Presiding Bishop Frank T. Griswold joined other church leaders in an urgent appeal to Israeli and Palestinian prime ministers to take the bold steps necessary for peace in the Middle East. They also sent a letter to the president and members of Congress seeking their support for peace efforts.
The May 14 letter to Prime Minister Ariel Sharon of Israel and Prime Minister Mahmoud Abbas of the Palestinian Authority offered prayers and encouragement in the wake of release of the "Road Map to a Permanent Two-State Solution to the Israeli-Palestinian Conflict." The church leaders said, "We pray that this initiative will reawaken the hopes and will fulfill the longings of your peoples that this longstanding conflict be resolved and the vision of two nations living in peace realized. Your bold leadership is required, now more than ever, for this to happen."
The letter called for an end of the Israeli occupation of Palestinian territories, arguing that it "has severely stunted the development and character of both societies." It also called for end to "violence by terrorists, extremists and military forces."
The Road Map calls for incremental steps by both sides leading to creation of a Palestinian state by 2005. The letter argues that the "immediate engagement" of representatives of the Quartet that devised the plan--the U.S., European Union, United Nations and Russia--as international monitors to "provide visible evidence to both Israeli and Palestinian peoples that the rest of the world is prepared to help with the necessary steps to end the spiral of violence and allow for the creation of two peaceful and secure states."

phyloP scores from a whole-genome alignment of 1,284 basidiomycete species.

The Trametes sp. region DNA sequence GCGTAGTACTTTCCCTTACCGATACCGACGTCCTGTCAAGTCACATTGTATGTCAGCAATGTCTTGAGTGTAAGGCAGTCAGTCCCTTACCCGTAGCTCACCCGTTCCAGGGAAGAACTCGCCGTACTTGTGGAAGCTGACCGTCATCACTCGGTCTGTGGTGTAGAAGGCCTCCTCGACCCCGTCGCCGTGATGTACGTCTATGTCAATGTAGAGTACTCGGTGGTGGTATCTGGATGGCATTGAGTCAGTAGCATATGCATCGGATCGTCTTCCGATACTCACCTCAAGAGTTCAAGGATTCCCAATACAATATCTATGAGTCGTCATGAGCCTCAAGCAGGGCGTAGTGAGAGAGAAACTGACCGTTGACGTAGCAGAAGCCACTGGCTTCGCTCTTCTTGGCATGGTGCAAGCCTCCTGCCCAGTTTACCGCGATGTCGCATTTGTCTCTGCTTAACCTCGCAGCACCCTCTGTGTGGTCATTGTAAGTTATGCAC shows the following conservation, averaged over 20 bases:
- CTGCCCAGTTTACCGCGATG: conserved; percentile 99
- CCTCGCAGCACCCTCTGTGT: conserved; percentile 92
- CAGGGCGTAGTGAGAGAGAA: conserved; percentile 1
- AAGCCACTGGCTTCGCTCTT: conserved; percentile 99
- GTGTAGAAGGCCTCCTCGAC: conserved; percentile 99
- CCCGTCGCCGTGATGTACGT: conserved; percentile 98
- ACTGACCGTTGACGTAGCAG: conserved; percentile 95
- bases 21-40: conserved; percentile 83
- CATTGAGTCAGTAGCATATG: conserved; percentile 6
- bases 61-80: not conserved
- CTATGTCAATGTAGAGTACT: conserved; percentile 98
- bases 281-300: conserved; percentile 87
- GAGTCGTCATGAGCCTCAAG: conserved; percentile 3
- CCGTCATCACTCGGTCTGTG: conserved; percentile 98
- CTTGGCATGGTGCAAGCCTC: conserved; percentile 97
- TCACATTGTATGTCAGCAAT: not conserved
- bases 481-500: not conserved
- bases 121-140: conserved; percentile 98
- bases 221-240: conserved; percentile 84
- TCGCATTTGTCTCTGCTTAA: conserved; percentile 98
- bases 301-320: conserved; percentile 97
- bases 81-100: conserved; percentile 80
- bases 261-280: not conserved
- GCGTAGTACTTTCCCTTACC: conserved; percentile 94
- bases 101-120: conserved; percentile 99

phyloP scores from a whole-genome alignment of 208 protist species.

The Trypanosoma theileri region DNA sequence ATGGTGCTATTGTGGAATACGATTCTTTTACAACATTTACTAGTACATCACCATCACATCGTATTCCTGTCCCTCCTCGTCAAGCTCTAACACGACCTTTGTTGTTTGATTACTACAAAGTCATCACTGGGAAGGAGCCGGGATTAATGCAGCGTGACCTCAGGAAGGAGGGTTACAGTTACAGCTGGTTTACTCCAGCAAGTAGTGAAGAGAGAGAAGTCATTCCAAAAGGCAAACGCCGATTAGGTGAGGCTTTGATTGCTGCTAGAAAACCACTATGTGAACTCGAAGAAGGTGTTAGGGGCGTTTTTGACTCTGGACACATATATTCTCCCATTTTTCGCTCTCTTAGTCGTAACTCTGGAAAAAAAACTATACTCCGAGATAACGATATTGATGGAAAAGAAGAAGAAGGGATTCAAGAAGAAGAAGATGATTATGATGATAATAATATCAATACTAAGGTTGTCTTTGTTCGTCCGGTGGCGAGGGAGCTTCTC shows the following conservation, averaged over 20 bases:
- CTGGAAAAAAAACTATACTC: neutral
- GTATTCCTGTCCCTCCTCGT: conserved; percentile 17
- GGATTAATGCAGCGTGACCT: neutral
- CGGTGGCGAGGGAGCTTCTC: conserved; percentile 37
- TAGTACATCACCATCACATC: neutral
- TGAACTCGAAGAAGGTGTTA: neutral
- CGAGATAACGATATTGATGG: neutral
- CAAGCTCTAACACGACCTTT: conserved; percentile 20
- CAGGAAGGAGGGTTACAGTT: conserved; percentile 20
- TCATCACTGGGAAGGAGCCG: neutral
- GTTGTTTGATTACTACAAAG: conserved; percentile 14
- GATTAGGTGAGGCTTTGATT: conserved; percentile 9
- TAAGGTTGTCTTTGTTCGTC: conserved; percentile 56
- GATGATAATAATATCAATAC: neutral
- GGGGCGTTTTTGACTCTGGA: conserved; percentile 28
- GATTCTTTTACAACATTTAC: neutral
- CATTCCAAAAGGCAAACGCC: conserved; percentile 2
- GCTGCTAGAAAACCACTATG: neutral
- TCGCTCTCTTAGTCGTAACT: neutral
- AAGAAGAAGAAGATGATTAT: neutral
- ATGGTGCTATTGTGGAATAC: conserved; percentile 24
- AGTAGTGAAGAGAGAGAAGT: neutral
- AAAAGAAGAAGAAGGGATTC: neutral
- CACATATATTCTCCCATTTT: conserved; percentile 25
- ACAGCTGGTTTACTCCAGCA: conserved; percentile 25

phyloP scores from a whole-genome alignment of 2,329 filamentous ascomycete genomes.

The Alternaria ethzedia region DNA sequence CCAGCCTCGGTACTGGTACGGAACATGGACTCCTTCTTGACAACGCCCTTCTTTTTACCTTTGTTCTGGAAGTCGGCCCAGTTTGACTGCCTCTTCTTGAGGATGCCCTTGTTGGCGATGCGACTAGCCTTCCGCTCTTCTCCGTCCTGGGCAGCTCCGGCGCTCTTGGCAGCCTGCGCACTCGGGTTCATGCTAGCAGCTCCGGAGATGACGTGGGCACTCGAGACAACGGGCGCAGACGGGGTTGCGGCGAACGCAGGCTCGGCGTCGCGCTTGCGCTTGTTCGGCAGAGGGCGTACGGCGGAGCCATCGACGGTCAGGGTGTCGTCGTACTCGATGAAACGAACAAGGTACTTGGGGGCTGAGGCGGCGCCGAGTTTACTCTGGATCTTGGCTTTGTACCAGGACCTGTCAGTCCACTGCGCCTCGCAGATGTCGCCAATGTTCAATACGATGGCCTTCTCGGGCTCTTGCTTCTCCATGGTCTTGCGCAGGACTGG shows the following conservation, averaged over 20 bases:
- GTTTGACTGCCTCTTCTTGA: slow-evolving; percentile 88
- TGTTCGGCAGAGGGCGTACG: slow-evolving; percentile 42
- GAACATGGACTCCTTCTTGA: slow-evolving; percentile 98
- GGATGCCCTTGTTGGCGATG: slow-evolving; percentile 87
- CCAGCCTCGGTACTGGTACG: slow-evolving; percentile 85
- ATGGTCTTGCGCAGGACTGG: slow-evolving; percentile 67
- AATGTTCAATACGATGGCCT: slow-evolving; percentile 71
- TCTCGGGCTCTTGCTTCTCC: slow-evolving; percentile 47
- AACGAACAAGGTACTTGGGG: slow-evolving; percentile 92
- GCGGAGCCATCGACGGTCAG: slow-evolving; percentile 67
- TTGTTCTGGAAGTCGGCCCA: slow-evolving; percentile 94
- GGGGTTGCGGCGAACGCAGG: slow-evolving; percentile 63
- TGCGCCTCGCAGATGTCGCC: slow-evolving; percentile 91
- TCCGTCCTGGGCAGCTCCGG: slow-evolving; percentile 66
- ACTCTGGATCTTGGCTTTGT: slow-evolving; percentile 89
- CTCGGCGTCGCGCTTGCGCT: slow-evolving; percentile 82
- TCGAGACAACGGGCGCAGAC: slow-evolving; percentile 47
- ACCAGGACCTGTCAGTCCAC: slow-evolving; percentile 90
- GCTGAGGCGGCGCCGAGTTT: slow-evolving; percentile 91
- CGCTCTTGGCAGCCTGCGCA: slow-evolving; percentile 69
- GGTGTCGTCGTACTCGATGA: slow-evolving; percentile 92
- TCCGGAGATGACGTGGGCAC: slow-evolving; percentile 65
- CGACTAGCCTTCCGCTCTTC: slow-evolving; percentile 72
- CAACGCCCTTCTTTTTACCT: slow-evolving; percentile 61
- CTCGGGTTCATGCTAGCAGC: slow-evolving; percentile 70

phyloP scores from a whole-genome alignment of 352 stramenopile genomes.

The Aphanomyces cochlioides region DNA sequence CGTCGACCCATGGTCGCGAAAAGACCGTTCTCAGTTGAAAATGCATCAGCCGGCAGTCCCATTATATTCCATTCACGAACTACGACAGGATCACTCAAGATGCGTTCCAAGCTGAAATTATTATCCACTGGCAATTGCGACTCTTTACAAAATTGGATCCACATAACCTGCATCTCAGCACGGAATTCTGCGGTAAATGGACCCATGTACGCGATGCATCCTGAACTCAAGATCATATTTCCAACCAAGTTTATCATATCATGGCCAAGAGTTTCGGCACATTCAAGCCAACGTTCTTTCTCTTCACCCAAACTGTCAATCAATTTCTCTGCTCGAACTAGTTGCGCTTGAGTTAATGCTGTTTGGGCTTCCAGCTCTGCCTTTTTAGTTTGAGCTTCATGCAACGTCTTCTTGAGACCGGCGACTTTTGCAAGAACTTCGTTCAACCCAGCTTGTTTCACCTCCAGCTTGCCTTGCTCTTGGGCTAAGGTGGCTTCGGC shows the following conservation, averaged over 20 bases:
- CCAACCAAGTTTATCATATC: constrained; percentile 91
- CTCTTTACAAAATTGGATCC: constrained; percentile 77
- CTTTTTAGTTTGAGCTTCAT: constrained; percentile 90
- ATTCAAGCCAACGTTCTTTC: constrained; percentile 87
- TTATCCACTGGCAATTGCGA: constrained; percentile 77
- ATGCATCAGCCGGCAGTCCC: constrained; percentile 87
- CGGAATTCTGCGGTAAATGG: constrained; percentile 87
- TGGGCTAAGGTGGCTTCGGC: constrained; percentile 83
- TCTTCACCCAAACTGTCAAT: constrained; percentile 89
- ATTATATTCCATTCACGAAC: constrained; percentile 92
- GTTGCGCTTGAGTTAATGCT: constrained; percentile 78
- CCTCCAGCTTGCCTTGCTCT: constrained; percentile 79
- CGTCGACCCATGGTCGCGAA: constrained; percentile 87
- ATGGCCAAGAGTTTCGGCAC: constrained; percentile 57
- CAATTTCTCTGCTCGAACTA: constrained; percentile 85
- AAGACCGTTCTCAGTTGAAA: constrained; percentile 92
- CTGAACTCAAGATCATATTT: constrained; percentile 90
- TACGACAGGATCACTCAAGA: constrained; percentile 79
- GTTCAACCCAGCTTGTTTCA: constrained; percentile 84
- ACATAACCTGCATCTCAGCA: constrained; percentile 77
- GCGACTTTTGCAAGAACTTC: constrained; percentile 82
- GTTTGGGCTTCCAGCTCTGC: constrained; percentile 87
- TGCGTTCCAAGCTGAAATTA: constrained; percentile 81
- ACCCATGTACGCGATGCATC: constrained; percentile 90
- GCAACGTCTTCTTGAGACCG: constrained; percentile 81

The letter acknowledged "predictable obstacles along this road," including the use of violence to derail the process, political repercussions in both camps, and the issue of monitoring implementation of the plan. "Success of the road map will require sustained U.S. involvement and a commitment by this administration and Congress to a just solution for both parties in the conflict," said the Rev. Brian Grieves, director of the church's Office of Governmental Relations.
In the letter to the president and members of Congress, the church leaders expressed hopes for the strong leadership that will be necessary to "bring an end to the occupation and build peace and security. Only then will the Palestinian people and Israel be freed of the constraints of a conflict that has polarized Jews, Christians, and Muslims and played into the hands of religious extremists in each of these faiths." The letter urged the president not to be "dissuaded by the views of those who cannot see that the wellbeing and security of the modern state of Israel and the future state of Palestine are inherently connected."
The letter also warned, "It would be a mistake of historic dimensions if the Congress of the United States were to thwart progress toward peace by placing conditions on the implementation of the Road Map."
The letters and their delivery were coordinated through Churches for Middle East Peace, a coalition of 18 Roman Catholic and Protestant churches and organizations working for a just peace for Israelis and Palestinians. Jere Skipper, policy analyst in the Washington Office, represents the Episcopal Church on the CMEP board.